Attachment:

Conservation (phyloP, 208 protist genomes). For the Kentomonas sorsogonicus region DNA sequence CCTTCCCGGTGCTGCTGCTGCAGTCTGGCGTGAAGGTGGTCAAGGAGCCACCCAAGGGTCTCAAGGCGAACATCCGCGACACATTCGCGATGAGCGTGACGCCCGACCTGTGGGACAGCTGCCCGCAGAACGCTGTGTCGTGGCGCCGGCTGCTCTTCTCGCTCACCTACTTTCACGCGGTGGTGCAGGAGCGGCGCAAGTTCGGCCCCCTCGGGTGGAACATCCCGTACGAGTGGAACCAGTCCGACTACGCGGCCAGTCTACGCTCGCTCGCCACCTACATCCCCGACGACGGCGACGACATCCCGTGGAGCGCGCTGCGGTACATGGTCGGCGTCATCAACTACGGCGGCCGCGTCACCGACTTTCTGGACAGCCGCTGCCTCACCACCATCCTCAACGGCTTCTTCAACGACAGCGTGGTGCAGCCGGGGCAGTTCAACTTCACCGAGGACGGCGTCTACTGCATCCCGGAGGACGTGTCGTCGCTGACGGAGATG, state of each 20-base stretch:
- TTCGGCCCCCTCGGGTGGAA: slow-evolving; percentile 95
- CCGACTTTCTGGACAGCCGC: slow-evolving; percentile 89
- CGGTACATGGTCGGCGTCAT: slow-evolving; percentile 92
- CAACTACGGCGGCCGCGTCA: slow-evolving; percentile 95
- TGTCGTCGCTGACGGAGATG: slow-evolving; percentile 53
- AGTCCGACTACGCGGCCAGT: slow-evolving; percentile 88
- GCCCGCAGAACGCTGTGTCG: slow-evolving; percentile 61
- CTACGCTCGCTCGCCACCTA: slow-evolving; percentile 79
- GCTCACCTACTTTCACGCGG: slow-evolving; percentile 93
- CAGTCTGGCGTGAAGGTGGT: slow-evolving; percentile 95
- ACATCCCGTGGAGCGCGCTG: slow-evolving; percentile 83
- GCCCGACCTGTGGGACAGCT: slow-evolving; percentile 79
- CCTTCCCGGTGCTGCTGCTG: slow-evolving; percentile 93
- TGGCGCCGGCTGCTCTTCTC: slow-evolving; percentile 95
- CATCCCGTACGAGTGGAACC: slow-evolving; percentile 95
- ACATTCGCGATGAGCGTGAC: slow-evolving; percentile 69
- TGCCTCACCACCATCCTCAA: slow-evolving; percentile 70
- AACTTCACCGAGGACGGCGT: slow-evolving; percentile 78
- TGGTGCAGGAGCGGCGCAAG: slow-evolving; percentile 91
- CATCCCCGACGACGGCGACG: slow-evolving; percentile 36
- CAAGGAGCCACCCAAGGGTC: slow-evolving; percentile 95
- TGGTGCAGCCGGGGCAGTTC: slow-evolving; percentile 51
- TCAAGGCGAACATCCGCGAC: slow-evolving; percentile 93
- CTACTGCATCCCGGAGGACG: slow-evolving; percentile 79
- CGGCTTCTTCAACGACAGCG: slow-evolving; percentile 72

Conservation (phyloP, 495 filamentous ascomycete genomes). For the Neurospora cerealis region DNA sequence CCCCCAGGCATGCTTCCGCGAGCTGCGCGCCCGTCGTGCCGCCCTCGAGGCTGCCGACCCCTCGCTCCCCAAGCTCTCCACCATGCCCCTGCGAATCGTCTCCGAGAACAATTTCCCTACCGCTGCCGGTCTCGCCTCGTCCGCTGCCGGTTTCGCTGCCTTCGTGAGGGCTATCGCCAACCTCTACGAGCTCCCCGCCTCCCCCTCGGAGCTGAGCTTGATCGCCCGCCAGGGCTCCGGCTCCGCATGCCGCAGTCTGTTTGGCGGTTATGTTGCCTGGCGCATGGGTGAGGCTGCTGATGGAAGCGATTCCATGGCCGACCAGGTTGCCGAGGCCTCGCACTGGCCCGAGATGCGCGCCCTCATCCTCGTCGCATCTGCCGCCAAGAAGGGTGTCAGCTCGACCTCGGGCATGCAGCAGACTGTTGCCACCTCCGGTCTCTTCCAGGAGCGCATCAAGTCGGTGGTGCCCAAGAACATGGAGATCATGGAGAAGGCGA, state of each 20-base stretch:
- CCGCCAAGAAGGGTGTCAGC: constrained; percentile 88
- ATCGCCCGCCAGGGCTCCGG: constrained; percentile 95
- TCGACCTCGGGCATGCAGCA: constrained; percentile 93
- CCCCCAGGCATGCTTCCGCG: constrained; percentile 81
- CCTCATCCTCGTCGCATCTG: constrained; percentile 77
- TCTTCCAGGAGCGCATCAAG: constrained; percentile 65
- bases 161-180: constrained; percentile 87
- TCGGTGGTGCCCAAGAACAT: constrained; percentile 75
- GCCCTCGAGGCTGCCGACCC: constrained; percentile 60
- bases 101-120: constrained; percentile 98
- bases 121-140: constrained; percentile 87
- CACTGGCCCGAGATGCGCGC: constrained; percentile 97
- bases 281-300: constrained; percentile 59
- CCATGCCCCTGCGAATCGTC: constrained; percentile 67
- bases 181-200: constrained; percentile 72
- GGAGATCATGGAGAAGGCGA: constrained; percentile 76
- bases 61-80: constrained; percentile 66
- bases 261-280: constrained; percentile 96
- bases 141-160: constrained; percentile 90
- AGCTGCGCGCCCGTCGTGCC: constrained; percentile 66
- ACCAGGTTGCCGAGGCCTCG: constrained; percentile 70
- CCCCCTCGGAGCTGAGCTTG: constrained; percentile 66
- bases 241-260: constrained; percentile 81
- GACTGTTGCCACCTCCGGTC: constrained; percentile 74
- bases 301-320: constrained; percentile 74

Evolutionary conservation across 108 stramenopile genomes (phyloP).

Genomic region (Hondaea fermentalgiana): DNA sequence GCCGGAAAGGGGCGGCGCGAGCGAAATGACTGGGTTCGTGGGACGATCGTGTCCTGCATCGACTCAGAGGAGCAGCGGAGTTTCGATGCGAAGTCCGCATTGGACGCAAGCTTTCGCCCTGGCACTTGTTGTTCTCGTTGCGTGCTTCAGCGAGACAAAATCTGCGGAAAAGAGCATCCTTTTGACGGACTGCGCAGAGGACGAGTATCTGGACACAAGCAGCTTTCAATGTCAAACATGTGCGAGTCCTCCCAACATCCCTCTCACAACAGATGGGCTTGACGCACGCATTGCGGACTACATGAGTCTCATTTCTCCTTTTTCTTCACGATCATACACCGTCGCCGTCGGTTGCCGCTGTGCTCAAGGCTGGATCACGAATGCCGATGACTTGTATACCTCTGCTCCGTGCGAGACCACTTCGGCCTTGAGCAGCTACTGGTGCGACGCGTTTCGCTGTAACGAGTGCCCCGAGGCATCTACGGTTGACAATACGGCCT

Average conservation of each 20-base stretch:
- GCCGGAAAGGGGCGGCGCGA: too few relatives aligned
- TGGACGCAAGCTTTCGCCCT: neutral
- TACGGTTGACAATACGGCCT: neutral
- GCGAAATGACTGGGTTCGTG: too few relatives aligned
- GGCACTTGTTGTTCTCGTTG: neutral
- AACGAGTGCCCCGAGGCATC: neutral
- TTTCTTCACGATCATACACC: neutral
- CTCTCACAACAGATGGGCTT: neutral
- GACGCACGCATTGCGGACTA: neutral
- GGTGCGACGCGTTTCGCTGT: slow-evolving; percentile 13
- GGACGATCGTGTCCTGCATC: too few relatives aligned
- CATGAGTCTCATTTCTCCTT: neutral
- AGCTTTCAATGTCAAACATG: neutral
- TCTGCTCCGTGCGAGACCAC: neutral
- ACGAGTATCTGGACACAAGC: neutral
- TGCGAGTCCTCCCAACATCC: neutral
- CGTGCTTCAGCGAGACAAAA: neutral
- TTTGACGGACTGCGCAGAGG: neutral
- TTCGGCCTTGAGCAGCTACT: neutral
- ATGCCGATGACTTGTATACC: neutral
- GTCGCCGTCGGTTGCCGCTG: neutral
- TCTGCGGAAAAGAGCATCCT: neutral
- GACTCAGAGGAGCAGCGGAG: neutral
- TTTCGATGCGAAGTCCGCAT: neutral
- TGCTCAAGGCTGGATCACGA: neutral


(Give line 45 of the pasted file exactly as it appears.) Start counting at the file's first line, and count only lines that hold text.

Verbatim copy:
- bases 261-280: constrained; percentile 96